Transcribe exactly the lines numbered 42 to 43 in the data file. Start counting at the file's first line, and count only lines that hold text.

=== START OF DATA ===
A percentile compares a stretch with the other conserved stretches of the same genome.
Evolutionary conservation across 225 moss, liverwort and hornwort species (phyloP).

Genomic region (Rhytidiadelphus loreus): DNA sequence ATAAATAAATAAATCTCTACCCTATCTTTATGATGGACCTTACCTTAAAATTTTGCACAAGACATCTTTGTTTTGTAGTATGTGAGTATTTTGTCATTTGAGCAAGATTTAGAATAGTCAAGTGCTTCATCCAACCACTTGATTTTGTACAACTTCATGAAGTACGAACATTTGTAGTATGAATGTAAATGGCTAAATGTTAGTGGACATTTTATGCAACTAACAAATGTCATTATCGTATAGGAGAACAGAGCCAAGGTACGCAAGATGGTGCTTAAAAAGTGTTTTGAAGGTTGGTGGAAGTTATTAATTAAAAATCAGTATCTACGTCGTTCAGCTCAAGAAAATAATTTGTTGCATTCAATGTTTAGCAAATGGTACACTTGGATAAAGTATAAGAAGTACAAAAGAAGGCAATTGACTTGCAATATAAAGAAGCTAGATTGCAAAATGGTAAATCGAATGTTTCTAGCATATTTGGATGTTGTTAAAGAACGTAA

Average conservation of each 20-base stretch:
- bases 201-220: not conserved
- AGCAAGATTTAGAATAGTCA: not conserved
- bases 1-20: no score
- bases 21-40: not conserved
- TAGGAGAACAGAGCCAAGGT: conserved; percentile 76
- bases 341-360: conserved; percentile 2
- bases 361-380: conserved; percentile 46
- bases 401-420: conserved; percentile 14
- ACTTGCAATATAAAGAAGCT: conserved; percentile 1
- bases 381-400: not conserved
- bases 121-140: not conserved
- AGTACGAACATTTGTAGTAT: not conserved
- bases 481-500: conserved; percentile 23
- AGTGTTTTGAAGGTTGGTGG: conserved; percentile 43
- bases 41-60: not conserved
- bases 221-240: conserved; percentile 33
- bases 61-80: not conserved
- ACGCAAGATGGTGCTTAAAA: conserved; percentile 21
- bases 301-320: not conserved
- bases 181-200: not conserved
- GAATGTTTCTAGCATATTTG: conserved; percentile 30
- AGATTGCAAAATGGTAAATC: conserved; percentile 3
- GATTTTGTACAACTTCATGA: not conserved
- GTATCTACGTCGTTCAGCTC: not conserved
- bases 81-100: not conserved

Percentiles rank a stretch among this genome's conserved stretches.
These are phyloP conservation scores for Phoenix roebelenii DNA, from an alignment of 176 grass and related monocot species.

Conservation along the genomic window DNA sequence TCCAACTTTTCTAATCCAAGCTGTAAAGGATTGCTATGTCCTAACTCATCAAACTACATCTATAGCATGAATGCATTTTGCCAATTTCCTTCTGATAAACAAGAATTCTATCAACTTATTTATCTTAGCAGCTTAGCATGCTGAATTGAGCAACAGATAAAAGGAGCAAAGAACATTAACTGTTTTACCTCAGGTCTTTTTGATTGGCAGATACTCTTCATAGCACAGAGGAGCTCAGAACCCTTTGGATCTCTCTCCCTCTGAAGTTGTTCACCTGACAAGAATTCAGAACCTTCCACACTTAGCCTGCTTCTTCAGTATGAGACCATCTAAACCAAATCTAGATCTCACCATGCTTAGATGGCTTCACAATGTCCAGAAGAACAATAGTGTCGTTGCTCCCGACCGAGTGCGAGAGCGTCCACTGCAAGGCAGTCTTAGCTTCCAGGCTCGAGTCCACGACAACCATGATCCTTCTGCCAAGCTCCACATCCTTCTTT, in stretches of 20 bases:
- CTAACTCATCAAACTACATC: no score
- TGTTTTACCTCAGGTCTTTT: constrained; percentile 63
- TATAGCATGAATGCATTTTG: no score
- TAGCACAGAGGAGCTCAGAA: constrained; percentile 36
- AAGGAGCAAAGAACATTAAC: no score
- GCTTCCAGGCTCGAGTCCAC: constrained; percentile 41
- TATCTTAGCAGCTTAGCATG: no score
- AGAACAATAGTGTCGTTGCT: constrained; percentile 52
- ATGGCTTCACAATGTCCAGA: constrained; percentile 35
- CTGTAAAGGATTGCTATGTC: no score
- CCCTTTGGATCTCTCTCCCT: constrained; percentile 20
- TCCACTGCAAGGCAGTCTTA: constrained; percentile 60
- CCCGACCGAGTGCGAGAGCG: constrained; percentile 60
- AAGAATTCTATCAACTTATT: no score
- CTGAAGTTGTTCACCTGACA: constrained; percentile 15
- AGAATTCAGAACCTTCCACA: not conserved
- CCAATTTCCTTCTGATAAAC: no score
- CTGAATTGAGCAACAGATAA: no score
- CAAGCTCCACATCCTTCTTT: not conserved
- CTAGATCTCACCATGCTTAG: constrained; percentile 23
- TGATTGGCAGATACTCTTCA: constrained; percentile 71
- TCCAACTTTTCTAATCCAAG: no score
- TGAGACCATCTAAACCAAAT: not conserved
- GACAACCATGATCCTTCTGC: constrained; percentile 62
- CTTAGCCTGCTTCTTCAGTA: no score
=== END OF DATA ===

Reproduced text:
- CTGTAAAGGATTGCTATGTC: no score
- CCCTTTGGATCTCTCTCCCT: constrained; percentile 20